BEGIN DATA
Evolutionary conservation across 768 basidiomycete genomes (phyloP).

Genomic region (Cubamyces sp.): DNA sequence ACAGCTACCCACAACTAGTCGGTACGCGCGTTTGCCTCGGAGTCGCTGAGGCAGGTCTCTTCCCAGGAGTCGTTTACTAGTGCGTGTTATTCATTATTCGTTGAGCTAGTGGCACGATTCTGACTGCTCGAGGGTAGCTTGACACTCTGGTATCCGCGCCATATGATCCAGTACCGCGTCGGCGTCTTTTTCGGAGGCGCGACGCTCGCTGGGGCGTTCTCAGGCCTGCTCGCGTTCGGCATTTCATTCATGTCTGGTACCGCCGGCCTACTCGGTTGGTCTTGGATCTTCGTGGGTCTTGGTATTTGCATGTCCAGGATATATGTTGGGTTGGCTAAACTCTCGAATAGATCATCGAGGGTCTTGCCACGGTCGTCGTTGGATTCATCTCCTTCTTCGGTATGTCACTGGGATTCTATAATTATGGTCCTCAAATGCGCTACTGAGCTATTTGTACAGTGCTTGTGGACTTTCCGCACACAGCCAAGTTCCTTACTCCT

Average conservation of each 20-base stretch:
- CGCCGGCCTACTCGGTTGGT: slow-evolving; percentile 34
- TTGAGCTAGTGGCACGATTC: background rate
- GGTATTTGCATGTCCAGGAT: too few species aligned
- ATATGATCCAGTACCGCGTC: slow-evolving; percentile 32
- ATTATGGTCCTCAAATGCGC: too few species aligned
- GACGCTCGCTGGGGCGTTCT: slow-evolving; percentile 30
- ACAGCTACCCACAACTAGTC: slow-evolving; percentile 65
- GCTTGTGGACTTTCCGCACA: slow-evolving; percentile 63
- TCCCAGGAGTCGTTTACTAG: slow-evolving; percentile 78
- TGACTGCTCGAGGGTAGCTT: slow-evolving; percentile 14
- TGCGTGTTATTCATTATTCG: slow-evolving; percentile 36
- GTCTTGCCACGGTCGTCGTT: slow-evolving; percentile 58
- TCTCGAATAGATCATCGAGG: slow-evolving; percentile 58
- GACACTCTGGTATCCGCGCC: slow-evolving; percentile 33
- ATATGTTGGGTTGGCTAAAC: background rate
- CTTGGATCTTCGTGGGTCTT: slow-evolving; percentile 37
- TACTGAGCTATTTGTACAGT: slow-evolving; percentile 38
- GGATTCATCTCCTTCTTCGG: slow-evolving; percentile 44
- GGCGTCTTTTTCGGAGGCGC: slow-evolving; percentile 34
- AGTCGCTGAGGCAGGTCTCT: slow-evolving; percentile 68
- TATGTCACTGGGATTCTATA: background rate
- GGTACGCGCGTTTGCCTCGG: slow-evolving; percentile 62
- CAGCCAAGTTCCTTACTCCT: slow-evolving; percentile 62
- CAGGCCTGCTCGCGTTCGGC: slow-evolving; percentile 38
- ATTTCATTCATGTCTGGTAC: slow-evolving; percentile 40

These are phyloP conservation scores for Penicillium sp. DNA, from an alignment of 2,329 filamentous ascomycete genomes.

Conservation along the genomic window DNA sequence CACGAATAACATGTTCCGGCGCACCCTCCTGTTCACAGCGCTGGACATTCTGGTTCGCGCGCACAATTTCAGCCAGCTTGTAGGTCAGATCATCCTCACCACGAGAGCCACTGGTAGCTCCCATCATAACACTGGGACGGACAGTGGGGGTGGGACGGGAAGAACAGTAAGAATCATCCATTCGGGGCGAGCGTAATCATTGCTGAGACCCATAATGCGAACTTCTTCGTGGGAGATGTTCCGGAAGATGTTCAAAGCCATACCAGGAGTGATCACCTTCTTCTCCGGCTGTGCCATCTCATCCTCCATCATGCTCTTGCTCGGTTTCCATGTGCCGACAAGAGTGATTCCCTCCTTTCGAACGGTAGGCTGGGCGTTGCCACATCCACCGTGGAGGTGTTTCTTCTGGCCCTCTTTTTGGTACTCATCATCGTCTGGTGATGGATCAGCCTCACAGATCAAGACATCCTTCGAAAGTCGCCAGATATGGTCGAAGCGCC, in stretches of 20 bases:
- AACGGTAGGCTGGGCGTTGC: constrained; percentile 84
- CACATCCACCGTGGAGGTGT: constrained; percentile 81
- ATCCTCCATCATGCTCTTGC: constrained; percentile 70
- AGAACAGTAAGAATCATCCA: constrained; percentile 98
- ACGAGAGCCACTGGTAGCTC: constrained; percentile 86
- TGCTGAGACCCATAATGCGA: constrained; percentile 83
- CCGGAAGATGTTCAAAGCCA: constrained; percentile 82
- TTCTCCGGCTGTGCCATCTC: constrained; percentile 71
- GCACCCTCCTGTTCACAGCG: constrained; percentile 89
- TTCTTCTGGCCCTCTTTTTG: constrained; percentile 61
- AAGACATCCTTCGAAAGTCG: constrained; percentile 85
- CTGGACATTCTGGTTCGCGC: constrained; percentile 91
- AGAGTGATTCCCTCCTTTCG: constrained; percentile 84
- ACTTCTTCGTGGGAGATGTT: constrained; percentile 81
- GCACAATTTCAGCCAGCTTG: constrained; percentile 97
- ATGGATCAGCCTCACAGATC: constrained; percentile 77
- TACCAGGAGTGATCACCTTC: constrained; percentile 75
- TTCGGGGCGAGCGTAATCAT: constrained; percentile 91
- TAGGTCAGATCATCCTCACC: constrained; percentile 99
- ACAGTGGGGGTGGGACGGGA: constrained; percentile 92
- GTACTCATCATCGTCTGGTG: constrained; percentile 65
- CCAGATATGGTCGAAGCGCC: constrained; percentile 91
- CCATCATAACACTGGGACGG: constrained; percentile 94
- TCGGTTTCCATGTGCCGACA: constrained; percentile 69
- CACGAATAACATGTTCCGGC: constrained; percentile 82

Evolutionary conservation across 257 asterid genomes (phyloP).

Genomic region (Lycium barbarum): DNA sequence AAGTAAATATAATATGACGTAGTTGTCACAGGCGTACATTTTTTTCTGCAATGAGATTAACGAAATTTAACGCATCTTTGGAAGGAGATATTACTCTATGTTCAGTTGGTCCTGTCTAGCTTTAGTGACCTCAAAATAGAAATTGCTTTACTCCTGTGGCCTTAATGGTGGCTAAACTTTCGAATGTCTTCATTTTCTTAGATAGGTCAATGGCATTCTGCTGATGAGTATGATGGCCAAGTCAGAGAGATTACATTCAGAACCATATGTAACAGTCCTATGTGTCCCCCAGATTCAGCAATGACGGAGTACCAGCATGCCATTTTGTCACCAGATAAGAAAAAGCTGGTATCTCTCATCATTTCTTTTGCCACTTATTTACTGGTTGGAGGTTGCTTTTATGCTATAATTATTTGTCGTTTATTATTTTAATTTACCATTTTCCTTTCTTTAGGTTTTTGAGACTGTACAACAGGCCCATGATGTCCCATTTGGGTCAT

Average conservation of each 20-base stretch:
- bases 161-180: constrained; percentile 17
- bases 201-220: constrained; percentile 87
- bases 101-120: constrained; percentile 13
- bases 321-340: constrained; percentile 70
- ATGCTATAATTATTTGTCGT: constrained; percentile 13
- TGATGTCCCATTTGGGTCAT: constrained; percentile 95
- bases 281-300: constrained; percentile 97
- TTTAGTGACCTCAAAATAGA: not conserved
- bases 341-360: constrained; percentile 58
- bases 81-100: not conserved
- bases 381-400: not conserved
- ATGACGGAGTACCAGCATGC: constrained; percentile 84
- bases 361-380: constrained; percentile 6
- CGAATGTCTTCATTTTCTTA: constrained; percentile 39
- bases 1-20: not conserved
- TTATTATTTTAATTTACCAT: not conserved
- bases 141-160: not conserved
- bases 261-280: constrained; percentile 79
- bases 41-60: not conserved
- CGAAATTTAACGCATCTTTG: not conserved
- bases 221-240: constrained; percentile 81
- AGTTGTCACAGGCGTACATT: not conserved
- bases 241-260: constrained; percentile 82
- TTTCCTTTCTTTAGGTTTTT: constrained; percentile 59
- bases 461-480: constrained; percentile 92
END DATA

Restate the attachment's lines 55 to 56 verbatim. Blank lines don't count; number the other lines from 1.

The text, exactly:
- CACGAATAACATGTTCCGGC: constrained; percentile 82

Evolutionary conservation across 257 asterid genomes (phyloP).